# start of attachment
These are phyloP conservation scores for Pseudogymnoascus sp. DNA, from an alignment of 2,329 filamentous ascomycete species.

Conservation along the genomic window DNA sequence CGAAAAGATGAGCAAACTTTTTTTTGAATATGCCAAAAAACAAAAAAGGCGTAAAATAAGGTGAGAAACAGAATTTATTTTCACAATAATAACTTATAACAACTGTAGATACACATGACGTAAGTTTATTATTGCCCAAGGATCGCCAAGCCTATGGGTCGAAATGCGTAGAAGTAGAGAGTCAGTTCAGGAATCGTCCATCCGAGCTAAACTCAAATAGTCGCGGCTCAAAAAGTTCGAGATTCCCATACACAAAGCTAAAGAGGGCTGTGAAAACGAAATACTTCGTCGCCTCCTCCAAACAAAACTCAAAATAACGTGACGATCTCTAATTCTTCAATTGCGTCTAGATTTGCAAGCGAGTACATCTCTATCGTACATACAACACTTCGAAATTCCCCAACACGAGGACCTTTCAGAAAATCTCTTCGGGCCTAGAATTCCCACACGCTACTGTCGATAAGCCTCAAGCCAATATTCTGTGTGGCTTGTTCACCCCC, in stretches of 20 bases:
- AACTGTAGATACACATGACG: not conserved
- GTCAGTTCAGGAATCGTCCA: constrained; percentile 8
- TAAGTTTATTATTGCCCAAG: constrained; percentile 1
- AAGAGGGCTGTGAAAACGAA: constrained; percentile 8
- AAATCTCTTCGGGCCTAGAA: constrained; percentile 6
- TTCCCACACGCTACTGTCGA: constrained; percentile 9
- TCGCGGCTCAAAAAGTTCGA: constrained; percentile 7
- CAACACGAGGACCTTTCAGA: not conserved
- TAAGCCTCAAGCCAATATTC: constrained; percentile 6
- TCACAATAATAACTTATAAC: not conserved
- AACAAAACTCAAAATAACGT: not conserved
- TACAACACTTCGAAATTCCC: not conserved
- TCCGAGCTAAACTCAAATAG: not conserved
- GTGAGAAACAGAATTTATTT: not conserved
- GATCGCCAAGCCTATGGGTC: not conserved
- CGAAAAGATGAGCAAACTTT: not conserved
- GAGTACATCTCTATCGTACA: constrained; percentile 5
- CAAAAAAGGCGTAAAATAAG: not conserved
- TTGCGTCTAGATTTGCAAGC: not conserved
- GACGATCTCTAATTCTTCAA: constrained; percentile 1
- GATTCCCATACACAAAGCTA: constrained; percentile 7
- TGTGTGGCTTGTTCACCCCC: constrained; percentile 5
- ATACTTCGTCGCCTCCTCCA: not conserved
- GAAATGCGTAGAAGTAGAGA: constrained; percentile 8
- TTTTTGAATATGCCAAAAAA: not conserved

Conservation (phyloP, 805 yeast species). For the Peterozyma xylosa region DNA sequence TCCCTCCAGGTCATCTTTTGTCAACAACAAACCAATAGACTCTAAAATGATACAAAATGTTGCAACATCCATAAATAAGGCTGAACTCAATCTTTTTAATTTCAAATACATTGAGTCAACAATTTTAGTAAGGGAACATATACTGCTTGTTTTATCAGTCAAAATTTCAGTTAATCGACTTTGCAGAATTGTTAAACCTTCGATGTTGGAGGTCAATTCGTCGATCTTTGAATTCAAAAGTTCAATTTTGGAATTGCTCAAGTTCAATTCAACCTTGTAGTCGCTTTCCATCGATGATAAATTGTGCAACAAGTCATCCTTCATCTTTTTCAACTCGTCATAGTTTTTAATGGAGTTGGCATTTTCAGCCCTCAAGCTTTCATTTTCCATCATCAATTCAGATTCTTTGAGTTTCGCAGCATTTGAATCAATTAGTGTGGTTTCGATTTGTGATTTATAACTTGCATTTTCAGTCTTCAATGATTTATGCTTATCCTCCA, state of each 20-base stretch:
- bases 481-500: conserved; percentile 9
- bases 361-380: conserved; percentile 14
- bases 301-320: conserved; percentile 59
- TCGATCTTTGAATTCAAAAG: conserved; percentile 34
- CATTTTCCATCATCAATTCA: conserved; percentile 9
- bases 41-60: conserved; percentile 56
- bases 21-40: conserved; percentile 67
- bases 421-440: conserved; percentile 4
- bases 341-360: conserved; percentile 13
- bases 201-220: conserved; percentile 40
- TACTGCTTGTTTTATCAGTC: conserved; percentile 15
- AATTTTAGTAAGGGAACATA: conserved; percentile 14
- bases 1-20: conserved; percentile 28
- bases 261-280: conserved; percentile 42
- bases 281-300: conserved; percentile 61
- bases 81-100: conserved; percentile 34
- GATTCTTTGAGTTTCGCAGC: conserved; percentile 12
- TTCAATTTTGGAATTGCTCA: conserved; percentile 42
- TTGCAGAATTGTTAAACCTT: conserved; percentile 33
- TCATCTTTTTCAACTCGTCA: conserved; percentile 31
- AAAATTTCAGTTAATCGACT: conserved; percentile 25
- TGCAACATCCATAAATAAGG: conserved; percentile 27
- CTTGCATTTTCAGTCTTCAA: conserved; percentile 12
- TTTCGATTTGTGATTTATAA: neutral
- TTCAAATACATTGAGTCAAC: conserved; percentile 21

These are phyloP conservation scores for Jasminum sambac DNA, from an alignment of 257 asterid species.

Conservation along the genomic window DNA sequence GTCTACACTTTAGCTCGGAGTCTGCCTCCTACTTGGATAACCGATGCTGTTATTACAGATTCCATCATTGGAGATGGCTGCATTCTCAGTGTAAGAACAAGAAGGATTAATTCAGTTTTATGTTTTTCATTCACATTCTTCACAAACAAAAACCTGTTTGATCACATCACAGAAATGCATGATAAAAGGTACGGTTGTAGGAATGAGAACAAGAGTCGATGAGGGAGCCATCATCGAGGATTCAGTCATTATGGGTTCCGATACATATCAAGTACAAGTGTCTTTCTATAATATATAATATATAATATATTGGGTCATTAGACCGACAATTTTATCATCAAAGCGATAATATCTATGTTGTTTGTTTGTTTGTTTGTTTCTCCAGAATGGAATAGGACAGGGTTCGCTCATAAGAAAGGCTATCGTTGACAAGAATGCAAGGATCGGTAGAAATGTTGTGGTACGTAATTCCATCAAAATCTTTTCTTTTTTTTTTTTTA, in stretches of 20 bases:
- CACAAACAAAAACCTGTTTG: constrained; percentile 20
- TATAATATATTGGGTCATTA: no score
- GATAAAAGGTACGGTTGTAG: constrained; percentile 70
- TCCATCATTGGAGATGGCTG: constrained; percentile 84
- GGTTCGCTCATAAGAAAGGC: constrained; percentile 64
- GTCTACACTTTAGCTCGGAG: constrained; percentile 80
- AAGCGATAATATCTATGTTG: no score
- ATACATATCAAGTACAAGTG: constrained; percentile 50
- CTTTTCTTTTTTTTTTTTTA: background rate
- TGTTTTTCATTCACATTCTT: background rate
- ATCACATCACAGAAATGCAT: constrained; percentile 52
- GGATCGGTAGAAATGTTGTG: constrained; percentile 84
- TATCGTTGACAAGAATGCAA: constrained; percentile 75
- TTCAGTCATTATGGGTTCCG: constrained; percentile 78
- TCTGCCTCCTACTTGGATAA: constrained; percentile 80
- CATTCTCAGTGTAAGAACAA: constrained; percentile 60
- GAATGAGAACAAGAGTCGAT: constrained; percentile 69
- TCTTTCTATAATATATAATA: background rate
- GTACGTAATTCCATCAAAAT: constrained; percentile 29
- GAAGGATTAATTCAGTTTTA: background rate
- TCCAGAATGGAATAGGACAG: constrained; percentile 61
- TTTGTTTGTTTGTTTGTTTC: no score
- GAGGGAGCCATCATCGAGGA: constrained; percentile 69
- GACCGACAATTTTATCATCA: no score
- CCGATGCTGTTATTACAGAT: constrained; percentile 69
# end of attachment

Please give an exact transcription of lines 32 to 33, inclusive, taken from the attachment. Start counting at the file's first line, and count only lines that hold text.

- TCGATCTTTGAATTCAAAAG: conserved; percentile 34
- CATTTTCCATCATCAATTCA: conserved; percentile 9